The majority of manufacturers have done all they can to prepare for a no deal Brexit next month, one of the region’s top manufacturing bosses has said.
Nick Cragg, Master Cutler of Sheffield, said that a hard Brexit scenario is not wanted by most manufacturers in the region, who will face increased tariffs and delays in goods moving in and out of the country.
Speaking to The Yorkshire Post, Mr Cragg said that most firms did not have “endless resources” in which to prepare for a hard Brexit and that a no deal exit was “the last thing they want”.
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His views are made after it was revealed that British manufacturing contracted last month at the highest rate in seven years.
The latest Manufacturing Purchasing Managers’ Index showed a reading of 47.4, a full point lower than forecast and far off the 50 reading that is needed to indicate growth.
Mr Cragg, who will stand down from the role next month, said that much of the difficulty came from the fact that manufacturers were forced to liquidate vast amounts of inventory that it had stockpiled ahead of the initial exit date laid down in March.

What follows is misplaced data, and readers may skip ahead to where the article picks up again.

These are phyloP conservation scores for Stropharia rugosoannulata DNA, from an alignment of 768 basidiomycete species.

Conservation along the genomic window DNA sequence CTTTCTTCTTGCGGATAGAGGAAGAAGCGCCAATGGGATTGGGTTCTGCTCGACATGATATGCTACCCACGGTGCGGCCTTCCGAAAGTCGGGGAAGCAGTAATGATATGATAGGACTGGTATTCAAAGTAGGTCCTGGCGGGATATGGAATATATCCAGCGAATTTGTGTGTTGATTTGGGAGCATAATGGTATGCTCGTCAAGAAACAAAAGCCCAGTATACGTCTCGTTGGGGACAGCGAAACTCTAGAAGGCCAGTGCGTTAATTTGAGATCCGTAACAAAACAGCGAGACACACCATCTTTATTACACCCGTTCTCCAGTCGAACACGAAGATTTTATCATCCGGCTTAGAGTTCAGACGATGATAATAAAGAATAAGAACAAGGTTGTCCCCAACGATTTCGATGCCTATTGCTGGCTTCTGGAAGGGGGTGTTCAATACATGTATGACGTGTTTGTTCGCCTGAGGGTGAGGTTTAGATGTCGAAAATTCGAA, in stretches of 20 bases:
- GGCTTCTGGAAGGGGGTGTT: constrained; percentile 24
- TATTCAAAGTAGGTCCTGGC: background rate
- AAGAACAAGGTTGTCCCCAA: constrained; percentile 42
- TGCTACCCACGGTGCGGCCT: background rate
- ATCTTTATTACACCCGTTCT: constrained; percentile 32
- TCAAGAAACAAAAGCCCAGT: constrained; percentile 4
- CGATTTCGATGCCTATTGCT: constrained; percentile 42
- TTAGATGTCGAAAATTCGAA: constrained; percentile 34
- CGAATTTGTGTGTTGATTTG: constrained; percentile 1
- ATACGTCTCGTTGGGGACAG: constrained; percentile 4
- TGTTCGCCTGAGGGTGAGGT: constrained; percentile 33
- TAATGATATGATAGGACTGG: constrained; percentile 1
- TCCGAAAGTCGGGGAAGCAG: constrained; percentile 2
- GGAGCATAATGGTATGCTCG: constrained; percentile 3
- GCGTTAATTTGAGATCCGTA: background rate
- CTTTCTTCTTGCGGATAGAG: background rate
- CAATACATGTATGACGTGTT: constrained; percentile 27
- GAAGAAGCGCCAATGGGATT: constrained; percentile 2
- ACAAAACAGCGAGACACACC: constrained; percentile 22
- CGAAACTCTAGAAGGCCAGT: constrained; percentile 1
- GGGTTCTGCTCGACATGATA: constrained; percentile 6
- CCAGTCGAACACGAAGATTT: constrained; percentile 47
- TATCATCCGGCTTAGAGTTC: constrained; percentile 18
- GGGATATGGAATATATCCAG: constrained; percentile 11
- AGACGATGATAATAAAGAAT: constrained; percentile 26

“There was a lot of inventory laid down earlier this year ahead of an intended date which of course did not happen,” he said.
“From a cash point of view that had to be liquidated. You can just sit on a massive stock levels forever, particularly when the end date was not to be. That has had an impact in terms of activity levels upstream. The result is the end of the year turned into a more difficult time.”
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Mr Cragg said that South Yorkshire manufacturers were finding it virtually impossible to negotiate contracts owing to a lack of clarity on what future post-Brexit tariffs may look like.
“It is a very difficult thing to predict where we are going right now,” he said.
“A lot of our companies are SMEs, they do not have vast resources to plan for endless scenarios. The SMEs roll their eyes into the back of the heads and say we have probably done as much as we can do. What they want at the end of the day is an end to uncertainty. The vast majority of businesses do not want a hard Brexit. That is the last thing they want.
“And I accept that there are some who will say ‘it really does not make a hill of beans difference to us’. But let us talk majorities, numbers of people employed and the families who depend on that unemployment. The uncertainty of coming up to a red line at the end of October is really quite alarming.”